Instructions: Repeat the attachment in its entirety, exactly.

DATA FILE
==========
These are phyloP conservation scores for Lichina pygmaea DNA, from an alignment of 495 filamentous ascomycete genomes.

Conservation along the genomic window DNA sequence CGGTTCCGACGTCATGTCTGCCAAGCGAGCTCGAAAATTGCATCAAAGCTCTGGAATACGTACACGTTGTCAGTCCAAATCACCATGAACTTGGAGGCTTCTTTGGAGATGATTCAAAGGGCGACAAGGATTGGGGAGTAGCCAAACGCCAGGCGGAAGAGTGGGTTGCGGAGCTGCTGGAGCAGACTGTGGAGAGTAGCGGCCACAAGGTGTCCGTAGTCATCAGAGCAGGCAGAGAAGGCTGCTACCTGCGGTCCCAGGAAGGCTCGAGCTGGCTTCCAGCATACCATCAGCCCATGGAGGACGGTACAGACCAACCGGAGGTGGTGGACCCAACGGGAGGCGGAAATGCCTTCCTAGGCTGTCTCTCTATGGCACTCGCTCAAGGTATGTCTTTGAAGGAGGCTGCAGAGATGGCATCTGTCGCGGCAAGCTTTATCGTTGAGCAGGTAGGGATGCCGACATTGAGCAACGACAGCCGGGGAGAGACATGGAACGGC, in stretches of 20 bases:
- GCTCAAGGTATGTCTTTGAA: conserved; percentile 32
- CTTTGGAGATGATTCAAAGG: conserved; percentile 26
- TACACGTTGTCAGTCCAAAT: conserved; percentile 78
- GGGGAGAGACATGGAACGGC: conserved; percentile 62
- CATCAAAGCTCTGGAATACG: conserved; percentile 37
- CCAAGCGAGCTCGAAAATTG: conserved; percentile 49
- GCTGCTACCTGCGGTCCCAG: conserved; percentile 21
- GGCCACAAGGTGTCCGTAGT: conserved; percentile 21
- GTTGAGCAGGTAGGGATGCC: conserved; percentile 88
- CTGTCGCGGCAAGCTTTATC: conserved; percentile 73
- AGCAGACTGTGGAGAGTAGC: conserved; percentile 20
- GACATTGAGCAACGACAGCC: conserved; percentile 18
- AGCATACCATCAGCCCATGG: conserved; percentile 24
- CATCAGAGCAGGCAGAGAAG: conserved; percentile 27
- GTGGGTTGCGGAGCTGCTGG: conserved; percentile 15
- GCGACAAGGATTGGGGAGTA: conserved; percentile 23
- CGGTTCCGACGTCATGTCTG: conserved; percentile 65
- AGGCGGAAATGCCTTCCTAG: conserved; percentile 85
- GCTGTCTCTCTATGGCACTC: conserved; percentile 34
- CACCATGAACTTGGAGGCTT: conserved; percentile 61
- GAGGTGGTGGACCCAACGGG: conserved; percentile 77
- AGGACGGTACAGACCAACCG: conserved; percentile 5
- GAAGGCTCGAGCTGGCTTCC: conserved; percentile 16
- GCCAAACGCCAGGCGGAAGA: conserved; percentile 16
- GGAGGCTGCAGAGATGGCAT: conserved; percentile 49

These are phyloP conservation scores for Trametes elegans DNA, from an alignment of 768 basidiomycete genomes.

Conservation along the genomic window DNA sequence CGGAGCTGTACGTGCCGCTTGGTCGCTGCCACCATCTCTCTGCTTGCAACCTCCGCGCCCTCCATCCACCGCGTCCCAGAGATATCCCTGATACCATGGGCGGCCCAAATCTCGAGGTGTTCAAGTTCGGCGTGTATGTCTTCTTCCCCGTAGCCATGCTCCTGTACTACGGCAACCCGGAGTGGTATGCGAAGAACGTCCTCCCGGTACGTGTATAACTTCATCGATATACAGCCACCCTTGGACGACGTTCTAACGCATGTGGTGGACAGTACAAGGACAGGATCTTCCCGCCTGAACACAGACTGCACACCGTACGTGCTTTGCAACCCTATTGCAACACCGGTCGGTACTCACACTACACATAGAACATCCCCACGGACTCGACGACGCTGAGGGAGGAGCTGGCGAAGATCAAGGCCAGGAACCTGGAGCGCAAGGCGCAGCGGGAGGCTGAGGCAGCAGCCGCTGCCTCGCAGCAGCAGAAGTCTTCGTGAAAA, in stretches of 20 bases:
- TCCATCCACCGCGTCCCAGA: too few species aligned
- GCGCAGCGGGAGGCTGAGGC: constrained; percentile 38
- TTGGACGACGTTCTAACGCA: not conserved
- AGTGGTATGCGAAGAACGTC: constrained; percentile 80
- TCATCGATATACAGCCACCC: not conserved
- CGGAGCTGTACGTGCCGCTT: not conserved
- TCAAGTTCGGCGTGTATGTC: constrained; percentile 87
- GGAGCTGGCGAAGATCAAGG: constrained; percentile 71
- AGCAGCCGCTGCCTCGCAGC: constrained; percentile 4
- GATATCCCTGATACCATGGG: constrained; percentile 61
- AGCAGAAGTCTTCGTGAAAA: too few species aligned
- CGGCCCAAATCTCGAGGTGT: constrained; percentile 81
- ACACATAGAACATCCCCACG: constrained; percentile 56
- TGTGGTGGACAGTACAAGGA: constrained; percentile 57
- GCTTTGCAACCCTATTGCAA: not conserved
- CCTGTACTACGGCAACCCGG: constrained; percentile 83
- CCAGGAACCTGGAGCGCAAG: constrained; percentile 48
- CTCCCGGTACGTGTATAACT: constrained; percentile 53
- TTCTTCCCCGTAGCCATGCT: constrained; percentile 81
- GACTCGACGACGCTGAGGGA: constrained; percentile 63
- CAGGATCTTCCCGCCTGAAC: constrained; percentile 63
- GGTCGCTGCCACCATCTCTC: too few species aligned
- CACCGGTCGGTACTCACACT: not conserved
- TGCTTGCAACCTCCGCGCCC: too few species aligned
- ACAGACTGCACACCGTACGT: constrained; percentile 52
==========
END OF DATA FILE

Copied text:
These are phyloP conservation scores for Lichina pygmaea DNA, from an alignment of 495 filamentous ascomycete genomes.

Conservation along the genomic window DNA sequence CGGTTCCGACGTCATGTCTGCCAAGCGAGCTCGAAAATTGCATCAAAGCTCTGGAATACGTACACGTTGTCAGTCCAAATCACCATGAACTTGGAGGCTTCTTTGGAGATGATTCAAAGGGCGACAAGGATTGGGGAGTAGCCAAACGCCAGGCGGAAGAGTGGGTTGCGGAGCTGCTGGAGCAGACTGTGGAGAGTAGCGGCCACAAGGTGTCCGTAGTCATCAGAGCAGGCAGAGAAGGCTGCTACCTGCGGTCCCAGGAAGGCTCGAGCTGGCTTCCAGCATACCATCAGCCCATGGAGGACGGTACAGACCAACCGGAGGTGGTGGACCCAACGGGAGGCGGAAATGCCTTCCTAGGCTGTCTCTCTATGGCACTCGCTCAAGGTATGTCTTTGAAGGAGGCTGCAGAGATGGCATCTGTCGCGGCAAGCTTTATCGTTGAGCAGGTAGGGATGCCGACATTGAGCAACGACAGCCGGGGAGAGACATGGAACGGC, in stretches of 20 bases:
- GCTCAAGGTATGTCTTTGAA: conserved; percentile 32
- CTTTGGAGATGATTCAAAGG: conserved; percentile 26
- TACACGTTGTCAGTCCAAAT: conserved; percentile 78
- GGGGAGAGACATGGAACGGC: conserved; percentile 62
- CATCAAAGCTCTGGAATACG: conserved; percentile 37
- CCAAGCGAGCTCGAAAATTG: conserved; percentile 49
- GCTGCTACCTGCGGTCCCAG: conserved; percentile 21
- GGCCACAAGGTGTCCGTAGT: conserved; percentile 21
- GTTGAGCAGGTAGGGATGCC: conserved; percentile 88
- CTGTCGCGGCAAGCTTTATC: conserved; percentile 73
- AGCAGACTGTGGAGAGTAGC: conserved; percentile 20
- GACATTGAGCAACGACAGCC: conserved; percentile 18
- AGCATACCATCAGCCCATGG: conserved; percentile 24
- CATCAGAGCAGGCAGAGAAG: conserved; percentile 27
- GTGGGTTGCGGAGCTGCTGG: conserved; percentile 15
- GCGACAAGGATTGGGGAGTA: conserved; percentile 23
- CGGTTCCGACGTCATGTCTG: conserved; percentile 65
- AGGCGGAAATGCCTTCCTAG: conserved; percentile 85
- GCTGTCTCTCTATGGCACTC: conserved; percentile 34
- CACCATGAACTTGGAGGCTT: conserved; percentile 61
- GAGGTGGTGGACCCAACGGG: conserved; percentile 77
- AGGACGGTACAGACCAACCG: conserved; percentile 5
- GAAGGCTCGAGCTGGCTTCC: conserved; percentile 16
- GCCAAACGCCAGGCGGAAGA: conserved; percentile 16
- GGAGGCTGCAGAGATGGCAT: conserved; percentile 49

These are phyloP conservation scores for Trametes elegans DNA, from an alignment of 768 basidiomycete genomes.

Conservation along the genomic window DNA sequence CGGAGCTGTACGTGCCGCTTGGTCGCTGCCACCATCTCTCTGCTTGCAACCTCCGCGCCCTCCATCCACCGCGTCCCAGAGATATCCCTGATACCATGGGCGGCCCAAATCTCGAGGTGTTCAAGTTCGGCGTGTATGTCTTCTTCCCCGTAGCCATGCTCCTGTACTACGGCAACCCGGAGTGGTATGCGAAGAACGTCCTCCCGGTACGTGTATAACTTCATCGATATACAGCCACCCTTGGACGACGTTCTAACGCATGTGGTGGACAGTACAAGGACAGGATCTTCCCGCCTGAACACAGACTGCACACCGTACGTGCTTTGCAACCCTATTGCAACACCGGTCGGTACTCACACTACACATAGAACATCCCCACGGACTCGACGACGCTGAGGGAGGAGCTGGCGAAGATCAAGGCCAGGAACCTGGAGCGCAAGGCGCAGCGGGAGGCTGAGGCAGCAGCCGCTGCCTCGCAGCAGCAGAAGTCTTCGTGAAAA, in stretches of 20 bases:
- TCCATCCACCGCGTCCCAGA: too few species aligned
- GCGCAGCGGGAGGCTGAGGC: constrained; percentile 38
- TTGGACGACGTTCTAACGCA: not conserved
- AGTGGTATGCGAAGAACGTC: constrained; percentile 80
- TCATCGATATACAGCCACCC: not conserved
- CGGAGCTGTACGTGCCGCTT: not conserved
- TCAAGTTCGGCGTGTATGTC: constrained; percentile 87
- GGAGCTGGCGAAGATCAAGG: constrained; percentile 71
- AGCAGCCGCTGCCTCGCAGC: constrained; percentile 4
- GATATCCCTGATACCATGGG: constrained; percentile 61
- AGCAGAAGTCTTCGTGAAAA: too few species aligned
- CGGCCCAAATCTCGAGGTGT: constrained; percentile 81
- ACACATAGAACATCCCCACG: constrained; percentile 56
- TGTGGTGGACAGTACAAGGA: constrained; percentile 57
- GCTTTGCAACCCTATTGCAA: not conserved
- CCTGTACTACGGCAACCCGG: constrained; percentile 83
- CCAGGAACCTGGAGCGCAAG: constrained; percentile 48
- CTCCCGGTACGTGTATAACT: constrained; percentile 53
- TTCTTCCCCGTAGCCATGCT: constrained; percentile 81
- GACTCGACGACGCTGAGGGA: constrained; percentile 63
- CAGGATCTTCCCGCCTGAAC: constrained; percentile 63
- GGTCGCTGCCACCATCTCTC: too few species aligned
- CACCGGTCGGTACTCACACT: not conserved
- TGCTTGCAACCTCCGCGCCC: too few species aligned
- ACAGACTGCACACCGTACGT: constrained; percentile 52